AR and VR are gearing up for a giant leap forward thanks to advancements in eye-tracking technology.
The industry has been experiencing a boom in recent years with hundreds of startups and heavy investment from tech giants including Google, Apple, Samsung, and Facebook. Despite all the activity, AR/VR hardware remains relatively crude. Most interfaces take cues from head movement and manual inputs. Graphics often appear artificial, and can be harsh on the eyes due to low resolution and slow frame rates.
Eye-tracking systems, which monitor eye movements in real time, promise to change this.
Historically, the technology has been used to collect information for scientific and business applications, such as market research and medical diagnostics. Because humans primarily use vision to navigate their environment, the eyes can reveal volumes about what’s happening in the mind. They can tell a device what the user is focusing on and how they’re responding. In computing, eye tracking helps lay the groundwork for a revolution in human-to-machine relationships by allowing the control centers to “talk” to each other without manual inputs, such as buttons, controllers, or a mouse. A smartphone or laptop monitor that responds to eye movement and verbal commands, for example, is working more closely with the human mind than the device that requires touch or mouse and keyboard. The evolution of Internet of Things (IoT), including driverless cars and smart appliances, relies on these types of relationships.
Thanks to tiny, powerful components, including compact infrared light emitting diodes (IRED), companies are finally integrating eye tracking sensors in their products. When done well, these systems could enable virtual displays that respond to natural, even subconscious, cues from the user. It could be the beginning of a truly immersive virtual experience.
Industry Is Changing
In January of 2017, FOVE, a Japanese VR startup, released the first eye-tracking VR headset.
Meanwhile, a host of mid-to-high-end AR/VR hardware companies have been working to add some form of eye tracking to existing headsets, as well as integrated solutions in the future. Tobii and other eye tracking developers have begun licensing their technology for consumer AR/VR products while tech giants like Google and Facebook have absorbed some of the most promising startups in the space.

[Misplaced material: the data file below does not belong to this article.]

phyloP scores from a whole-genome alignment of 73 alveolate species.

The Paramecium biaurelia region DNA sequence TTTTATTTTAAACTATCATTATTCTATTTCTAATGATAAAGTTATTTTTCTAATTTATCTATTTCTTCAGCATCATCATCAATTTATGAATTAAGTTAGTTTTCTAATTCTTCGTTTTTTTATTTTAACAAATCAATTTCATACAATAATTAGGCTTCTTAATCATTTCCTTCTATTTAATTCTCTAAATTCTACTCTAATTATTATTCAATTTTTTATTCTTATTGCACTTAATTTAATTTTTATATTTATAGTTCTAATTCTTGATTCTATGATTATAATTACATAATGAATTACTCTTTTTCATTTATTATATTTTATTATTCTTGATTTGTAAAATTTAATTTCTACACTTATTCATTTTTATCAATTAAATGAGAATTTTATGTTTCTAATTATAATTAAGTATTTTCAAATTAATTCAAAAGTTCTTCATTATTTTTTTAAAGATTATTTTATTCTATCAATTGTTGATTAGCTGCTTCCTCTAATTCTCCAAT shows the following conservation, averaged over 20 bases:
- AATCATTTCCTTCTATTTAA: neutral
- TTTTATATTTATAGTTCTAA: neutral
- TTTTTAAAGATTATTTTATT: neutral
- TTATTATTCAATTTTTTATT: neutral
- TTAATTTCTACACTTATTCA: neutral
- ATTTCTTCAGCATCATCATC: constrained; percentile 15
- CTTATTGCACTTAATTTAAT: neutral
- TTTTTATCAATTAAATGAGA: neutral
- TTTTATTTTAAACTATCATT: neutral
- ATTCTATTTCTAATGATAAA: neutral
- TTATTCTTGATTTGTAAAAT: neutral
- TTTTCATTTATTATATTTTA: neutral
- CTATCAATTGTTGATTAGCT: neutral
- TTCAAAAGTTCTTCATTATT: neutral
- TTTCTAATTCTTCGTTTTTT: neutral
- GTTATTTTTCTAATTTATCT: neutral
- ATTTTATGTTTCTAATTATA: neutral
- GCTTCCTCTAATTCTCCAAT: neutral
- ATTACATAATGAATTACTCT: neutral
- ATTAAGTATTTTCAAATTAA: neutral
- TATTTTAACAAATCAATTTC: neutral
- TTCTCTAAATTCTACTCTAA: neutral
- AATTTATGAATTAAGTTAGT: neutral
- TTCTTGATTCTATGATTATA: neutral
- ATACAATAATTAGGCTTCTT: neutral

Growing enthusiasm for consumer VR/AR is having a profound impact on the market. Already, nine percent of Internet-connected household in the U.S. expect to purchase a VR headset in the next year, while 24 million households worldwide will do so by the end of 2017, according to Parks and Associates. UBI Research expects total shipments to exceed 65 million units by 2021 and International Data Corporation (IDC) forecasts a five-year compound annual growth rate of 108.3% for AR/VR headsets.
In China alone, the consumer VR/AR market could reach $8.5 billion in the next four years, reports Bloomberg Technology. Meanwhile, Market Watch believes the eye tracking market will reach $1.4B by 2023 due, in part, to its role in VR/AR products.
How Eye Tracking Supports Immersion
Even for those in the military who aren’t on the frontlines, Adroit offers solutions. Location-based intelligence is still an intricate part of military strategy. Countries and regions of all shapes and sizes that can be incredibly hard to distinguish with just the naked eye. Reviewing a map with Adroit however, is a complete game changer.
Users could have the ability to click on a certain land mass and have it place them in that location as if they were actually there. They could even gesture towards a location and have it bring up information like the population of a city or number of troops that are currently on the ground. Similar to a real map, virtual pins could be placed across important locations and then have them sent to colleagues — all without having to sit behind a computer.
Eye Tracking & Innovation
The development of high-impact technologies tends to speed up after a major breakthrough. Now that FOVE has released the first eye-tracking VR headset, we might expect these functionalities will soon come standard in a range of products—from affordable smartphone headsets to high-end systems.
“The view that eye tracking will be a key part of second generation headsets is shared by a large number of VR HMD vendors,” Tobii Business Unit President Oscar Werner explained to TechCrunch. “This drives technology development and innovation.”
As a point of reference, Tobii’s sales nearly doubled from 2014 to 2016, shortly after the company began investing in VR technology.
To take full advantage of the changing market, hardware developers will need to integrate eye-tracking systems capable of keeping up with the human eye. The technology works by beaming invisible infrared (IR) light into the cornea. The light passes through the pupil undetected and reflects off the iris, revealing the edge of the pupil to camera sensors.
An eye twitch, known as saccades, is one of the fastest movements in the human body–the eye can shift 0.9-degrees/millisecond and initiate movement in 200 ms. The eye tracking systems employed in AR/VR must match this pace, especially for foveated rendering functionalities where the image changes with each eye movement. In addition to powerful memory cards and tiny, accurate sensors, eye tracking requires an efficient, lightweight source of IR light. For this purpose, Osram Opto Semiconductors developed Firefly FH 4055, an IRED designed for eye tracking at near range (less than 5cm between the eye and the sensor). Firefly SFH 4055 is angled for side installation, maximum reflection, and minimal energy consumption.
Eye tracking affords remarkable opportunity to AR/VR developers: A chance to build machines capable of interacting with the human mind. As the technology advances, ultra-compact IR emitters play a critical role in hardware innovation.